THE new leader of the National Federation Party, Professor Biman Prasad, says good policies are those that begin from the people, respond to their needs and are capable of being implemented by government.
Prof Prasad, in his inaugural speech as a leader during the party's AGM last week, said difficult balances were needed when making policies.
"My work as an academic has always been firmly rooted on the lives of our citizens.
"I know that bad policies are those that begin from the need of governments to remain in power, or are incapable of being implemented or derived from the arrogance of the powerful that only they know what is best for our people," he said.
"Growing up, I have watched the arrogance of governments in my rice farming Dreketi community in Vanua Levu.
"Successive government policies failed my family and its efforts to lift itself out of poverty through rice farming, not because governments were ill meaning, but because they could not get something very simple right."
Prof Prasad said Fijians knew what was best for them.
Prof Prasad has called on government to rescind the Political Parties Decree, Media Industry Decree, and State Proceedings Decree and ensure a level playing field which is essential for a free and fair election.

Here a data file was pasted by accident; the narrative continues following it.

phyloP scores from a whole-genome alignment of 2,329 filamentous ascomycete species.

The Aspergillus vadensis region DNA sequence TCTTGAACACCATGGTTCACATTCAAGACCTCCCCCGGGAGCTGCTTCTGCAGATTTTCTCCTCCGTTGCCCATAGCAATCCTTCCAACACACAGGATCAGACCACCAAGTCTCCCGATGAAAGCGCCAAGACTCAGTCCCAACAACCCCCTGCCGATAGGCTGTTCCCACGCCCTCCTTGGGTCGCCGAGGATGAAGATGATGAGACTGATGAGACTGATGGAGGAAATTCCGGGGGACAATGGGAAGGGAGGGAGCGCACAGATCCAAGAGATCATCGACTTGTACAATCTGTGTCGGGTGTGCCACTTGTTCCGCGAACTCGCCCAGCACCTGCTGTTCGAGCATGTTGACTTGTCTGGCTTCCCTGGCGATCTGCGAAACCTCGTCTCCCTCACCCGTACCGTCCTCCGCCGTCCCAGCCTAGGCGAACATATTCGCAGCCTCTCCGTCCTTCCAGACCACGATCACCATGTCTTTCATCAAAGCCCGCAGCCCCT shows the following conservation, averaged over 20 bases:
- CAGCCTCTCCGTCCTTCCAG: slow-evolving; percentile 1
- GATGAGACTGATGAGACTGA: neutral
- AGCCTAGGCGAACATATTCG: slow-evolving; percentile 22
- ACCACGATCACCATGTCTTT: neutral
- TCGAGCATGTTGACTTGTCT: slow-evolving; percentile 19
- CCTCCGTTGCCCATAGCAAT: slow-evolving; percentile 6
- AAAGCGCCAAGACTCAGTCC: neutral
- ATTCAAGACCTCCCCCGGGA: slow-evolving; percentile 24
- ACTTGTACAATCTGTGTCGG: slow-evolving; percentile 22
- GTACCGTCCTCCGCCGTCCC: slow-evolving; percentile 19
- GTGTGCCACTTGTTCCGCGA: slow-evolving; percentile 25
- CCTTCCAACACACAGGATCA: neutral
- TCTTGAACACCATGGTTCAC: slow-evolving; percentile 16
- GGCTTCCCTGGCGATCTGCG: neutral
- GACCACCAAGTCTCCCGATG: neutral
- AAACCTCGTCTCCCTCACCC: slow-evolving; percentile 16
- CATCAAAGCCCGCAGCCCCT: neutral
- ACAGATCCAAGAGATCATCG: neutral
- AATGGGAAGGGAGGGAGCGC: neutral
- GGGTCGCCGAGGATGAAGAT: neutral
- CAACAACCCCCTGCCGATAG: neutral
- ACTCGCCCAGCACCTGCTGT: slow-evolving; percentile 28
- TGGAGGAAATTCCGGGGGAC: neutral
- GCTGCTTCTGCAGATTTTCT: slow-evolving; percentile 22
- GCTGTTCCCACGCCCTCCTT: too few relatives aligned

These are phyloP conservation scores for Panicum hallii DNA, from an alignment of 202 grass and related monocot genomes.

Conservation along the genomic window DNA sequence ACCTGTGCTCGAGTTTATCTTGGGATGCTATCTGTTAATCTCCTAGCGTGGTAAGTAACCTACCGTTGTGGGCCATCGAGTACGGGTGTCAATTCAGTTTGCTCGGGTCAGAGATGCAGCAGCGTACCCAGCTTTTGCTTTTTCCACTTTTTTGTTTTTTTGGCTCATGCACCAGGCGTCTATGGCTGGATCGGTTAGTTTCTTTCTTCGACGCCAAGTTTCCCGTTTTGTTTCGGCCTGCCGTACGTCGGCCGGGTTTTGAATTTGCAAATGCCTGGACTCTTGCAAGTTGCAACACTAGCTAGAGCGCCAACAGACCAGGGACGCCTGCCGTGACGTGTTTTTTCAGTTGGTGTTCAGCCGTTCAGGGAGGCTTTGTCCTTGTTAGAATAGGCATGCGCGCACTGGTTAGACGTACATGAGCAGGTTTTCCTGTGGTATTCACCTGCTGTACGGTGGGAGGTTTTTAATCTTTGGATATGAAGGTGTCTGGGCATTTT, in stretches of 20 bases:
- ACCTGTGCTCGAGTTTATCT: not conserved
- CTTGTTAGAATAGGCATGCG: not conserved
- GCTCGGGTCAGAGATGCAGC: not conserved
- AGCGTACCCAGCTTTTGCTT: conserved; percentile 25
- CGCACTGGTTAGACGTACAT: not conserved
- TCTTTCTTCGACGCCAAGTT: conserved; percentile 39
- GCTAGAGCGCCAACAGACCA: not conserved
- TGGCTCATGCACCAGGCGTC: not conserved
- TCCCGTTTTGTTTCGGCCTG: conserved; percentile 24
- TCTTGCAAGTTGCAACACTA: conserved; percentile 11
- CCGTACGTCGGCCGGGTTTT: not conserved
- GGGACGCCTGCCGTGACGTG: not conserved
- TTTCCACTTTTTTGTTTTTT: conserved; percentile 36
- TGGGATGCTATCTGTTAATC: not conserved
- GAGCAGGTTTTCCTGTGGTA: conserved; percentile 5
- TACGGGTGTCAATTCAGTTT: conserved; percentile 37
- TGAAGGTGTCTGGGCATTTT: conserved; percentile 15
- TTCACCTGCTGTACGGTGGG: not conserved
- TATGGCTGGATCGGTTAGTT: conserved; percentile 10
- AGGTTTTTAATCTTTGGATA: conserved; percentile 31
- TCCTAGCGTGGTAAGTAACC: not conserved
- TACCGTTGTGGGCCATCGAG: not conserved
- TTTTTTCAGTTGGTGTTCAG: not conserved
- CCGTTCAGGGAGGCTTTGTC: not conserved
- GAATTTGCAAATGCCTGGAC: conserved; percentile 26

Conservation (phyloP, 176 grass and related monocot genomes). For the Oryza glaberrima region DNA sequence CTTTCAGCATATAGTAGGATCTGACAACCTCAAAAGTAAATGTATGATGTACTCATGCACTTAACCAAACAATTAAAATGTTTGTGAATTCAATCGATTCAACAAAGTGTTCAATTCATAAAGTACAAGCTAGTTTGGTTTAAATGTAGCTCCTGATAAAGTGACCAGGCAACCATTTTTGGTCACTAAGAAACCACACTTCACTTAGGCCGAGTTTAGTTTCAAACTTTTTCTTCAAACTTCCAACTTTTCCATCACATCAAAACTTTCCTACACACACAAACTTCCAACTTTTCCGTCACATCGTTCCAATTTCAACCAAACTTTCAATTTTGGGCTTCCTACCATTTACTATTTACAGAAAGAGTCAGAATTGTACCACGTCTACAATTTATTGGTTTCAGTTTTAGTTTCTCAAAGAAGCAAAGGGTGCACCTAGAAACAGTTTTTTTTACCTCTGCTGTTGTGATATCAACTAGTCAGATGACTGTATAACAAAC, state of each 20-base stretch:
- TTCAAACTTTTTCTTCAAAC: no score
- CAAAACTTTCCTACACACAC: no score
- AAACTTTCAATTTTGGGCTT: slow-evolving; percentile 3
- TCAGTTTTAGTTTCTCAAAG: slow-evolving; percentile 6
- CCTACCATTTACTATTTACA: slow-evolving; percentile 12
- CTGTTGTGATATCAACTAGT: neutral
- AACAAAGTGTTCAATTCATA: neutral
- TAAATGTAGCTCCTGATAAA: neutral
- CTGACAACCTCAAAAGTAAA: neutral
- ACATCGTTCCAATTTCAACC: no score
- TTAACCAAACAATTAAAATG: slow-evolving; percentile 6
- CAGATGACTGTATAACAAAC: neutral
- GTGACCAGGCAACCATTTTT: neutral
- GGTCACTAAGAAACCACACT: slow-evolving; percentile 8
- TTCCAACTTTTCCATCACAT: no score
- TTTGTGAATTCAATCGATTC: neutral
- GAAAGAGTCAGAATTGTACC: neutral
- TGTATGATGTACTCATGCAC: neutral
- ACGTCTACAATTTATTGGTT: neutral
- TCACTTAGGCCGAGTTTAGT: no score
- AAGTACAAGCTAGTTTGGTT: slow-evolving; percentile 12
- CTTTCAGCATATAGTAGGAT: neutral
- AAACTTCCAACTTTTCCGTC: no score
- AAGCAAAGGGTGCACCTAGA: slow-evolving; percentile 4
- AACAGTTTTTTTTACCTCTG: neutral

Prof Prasad said over the past seven years, Fijians had lived in fear. He said people feared being heard by someone and reported to the authorities, feared being bullied by those in power, feared losing jobs, feared being victimised and feared being witch-hunted by government.
He said workers, farmers, taxidrivers, teachers, lawyers, doctors, civil servants, academics, journalists, business people and NGOs have shied away from raising difficult issues because of the fear of being victimised.
Prof Prasad said Fiji's economic performance since 2007 had been dismal. He said on average, the economy had grown by only over 1 per cent in the past eight years.
He said the persistence of political instability, poor investor confidence, lack of investment in infrastructure, land lease problems, inconsistent economic problems, restrictive decrees and the high cost of doing business meant the confidence in the economy remained low.
Prof Prasad said Fiji's poor economic performance had resulted in rising poverty, unemployment and frustrated workers.
He said the killer of all had been rising prices of food and utilities. He claimed that if NFP was voted into Parliament, it would reduce VAT from 15 per cent to 10 per cent.